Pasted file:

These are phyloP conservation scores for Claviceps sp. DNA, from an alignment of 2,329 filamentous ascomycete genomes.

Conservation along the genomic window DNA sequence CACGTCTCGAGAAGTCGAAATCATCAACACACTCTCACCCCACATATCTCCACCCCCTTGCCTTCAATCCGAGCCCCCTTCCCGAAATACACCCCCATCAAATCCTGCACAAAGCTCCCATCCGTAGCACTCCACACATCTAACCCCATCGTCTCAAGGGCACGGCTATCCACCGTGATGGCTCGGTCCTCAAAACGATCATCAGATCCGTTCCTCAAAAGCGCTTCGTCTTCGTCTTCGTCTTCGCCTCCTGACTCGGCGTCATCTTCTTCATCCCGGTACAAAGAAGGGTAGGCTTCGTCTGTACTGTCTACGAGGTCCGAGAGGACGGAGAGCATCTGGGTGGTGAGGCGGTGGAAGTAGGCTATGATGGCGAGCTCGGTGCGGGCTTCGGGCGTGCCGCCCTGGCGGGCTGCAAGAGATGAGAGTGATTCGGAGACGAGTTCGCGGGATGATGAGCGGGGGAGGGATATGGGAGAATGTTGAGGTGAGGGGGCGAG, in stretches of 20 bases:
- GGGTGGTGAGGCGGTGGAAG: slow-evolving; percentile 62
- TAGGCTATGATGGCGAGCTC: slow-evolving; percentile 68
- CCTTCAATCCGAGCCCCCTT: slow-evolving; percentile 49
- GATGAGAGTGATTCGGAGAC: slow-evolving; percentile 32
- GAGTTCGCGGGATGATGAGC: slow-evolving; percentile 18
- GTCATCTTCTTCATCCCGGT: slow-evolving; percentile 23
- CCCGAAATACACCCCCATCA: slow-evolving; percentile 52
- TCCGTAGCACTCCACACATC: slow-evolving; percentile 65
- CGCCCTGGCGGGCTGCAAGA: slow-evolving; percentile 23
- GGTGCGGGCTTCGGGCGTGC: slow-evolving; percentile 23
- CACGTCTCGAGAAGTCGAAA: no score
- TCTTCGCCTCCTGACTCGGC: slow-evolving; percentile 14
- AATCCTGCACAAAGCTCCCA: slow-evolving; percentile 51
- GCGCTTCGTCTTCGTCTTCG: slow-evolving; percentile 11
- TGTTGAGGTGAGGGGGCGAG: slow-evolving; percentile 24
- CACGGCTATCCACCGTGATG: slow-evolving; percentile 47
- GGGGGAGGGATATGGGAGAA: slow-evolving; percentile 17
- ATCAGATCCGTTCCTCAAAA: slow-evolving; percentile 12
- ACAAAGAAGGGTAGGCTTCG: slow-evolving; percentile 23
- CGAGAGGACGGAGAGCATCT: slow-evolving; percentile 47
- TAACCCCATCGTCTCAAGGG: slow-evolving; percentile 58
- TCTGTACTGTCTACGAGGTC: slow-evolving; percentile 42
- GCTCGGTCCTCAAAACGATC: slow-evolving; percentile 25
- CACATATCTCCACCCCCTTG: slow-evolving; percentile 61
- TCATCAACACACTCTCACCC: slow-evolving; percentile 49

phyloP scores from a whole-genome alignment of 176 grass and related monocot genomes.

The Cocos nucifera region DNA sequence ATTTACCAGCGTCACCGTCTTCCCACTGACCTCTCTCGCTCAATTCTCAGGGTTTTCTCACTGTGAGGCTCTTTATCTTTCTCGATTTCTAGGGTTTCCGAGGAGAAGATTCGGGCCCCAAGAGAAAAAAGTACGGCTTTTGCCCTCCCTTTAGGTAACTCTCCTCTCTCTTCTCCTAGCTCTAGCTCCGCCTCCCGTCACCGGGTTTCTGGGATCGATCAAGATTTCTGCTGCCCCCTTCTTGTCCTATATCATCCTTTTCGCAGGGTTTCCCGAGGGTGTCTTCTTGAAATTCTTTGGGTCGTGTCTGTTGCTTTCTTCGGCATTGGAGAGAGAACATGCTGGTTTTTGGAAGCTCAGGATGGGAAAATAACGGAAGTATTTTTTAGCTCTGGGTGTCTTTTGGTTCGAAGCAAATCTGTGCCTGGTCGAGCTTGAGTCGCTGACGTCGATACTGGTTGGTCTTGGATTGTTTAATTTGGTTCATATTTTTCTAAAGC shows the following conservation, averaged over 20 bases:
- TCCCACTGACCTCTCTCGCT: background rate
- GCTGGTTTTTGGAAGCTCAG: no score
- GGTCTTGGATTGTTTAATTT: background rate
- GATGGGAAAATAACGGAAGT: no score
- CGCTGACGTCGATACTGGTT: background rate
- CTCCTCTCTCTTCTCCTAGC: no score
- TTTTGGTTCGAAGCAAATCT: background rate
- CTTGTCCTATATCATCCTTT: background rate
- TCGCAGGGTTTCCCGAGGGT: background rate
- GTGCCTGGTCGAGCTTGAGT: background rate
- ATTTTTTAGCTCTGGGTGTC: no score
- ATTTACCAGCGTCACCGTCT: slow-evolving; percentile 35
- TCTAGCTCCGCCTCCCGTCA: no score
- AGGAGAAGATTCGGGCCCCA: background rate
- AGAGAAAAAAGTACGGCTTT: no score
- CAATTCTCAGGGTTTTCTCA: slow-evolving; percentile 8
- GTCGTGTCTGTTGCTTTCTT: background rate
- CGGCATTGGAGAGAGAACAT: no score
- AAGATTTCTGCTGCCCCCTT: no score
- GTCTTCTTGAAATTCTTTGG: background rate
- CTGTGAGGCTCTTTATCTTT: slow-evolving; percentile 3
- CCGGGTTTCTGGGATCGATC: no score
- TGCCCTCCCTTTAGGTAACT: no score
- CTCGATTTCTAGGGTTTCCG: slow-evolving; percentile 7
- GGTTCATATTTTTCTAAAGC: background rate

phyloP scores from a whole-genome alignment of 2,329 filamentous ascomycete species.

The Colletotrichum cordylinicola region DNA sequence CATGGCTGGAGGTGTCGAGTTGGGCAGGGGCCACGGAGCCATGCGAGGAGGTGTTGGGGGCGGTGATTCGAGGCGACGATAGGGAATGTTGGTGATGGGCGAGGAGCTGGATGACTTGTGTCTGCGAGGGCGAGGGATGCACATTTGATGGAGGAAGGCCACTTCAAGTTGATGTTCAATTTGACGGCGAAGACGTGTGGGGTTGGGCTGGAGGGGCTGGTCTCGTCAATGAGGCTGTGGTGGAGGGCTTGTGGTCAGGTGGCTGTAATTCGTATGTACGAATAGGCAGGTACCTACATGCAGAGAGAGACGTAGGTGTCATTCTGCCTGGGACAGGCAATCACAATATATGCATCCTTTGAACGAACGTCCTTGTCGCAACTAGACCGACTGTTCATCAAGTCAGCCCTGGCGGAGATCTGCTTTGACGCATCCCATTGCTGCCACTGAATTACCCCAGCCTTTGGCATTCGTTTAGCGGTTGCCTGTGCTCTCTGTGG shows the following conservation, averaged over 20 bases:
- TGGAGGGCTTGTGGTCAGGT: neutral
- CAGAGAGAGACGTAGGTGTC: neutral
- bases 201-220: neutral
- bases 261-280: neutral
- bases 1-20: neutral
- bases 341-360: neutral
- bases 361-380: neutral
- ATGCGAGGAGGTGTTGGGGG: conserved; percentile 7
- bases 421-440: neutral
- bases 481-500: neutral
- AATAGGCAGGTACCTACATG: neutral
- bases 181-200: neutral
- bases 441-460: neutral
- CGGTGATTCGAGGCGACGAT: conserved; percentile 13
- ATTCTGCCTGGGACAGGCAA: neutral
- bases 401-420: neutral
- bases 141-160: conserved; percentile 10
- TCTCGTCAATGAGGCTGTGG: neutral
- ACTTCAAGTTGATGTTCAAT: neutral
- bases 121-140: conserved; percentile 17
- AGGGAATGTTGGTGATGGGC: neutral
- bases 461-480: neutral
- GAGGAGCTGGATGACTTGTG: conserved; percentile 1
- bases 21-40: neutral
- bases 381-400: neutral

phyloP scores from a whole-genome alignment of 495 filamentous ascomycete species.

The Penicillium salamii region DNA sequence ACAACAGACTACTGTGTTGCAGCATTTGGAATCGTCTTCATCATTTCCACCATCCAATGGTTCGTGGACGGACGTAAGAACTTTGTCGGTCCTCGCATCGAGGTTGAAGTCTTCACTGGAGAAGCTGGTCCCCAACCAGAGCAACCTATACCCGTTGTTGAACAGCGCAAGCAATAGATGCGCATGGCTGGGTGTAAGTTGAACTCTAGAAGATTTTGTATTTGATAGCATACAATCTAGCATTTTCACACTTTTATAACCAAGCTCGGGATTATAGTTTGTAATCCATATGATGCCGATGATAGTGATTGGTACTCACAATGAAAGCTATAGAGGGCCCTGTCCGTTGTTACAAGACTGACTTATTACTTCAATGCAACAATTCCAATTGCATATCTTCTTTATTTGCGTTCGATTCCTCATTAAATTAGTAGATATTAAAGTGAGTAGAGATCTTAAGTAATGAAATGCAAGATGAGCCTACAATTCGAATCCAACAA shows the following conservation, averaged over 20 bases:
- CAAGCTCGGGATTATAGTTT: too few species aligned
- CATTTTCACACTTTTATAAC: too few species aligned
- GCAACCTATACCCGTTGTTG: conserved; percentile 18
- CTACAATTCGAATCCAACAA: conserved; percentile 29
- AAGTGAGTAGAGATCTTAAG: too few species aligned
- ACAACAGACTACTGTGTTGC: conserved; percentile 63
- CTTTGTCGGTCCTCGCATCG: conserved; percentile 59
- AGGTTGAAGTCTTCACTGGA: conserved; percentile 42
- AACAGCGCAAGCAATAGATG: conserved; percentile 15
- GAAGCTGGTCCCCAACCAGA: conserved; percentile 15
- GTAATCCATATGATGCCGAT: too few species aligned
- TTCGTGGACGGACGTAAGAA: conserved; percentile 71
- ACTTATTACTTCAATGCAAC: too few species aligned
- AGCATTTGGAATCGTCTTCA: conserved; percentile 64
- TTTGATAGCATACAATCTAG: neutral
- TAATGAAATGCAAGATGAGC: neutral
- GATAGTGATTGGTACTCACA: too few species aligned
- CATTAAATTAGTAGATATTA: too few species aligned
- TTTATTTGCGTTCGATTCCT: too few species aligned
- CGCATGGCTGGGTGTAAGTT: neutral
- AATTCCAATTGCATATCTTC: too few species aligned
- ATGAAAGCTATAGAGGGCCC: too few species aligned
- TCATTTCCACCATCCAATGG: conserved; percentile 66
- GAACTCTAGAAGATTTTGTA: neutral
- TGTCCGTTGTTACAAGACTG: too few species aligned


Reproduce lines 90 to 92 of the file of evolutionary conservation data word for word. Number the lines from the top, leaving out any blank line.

- CTTTGTCGGTCCTCGCATCG: conserved; percentile 59
- AGGTTGAAGTCTTCACTGGA: conserved; percentile 42
- AACAGCGCAAGCAATAGATG: conserved; percentile 15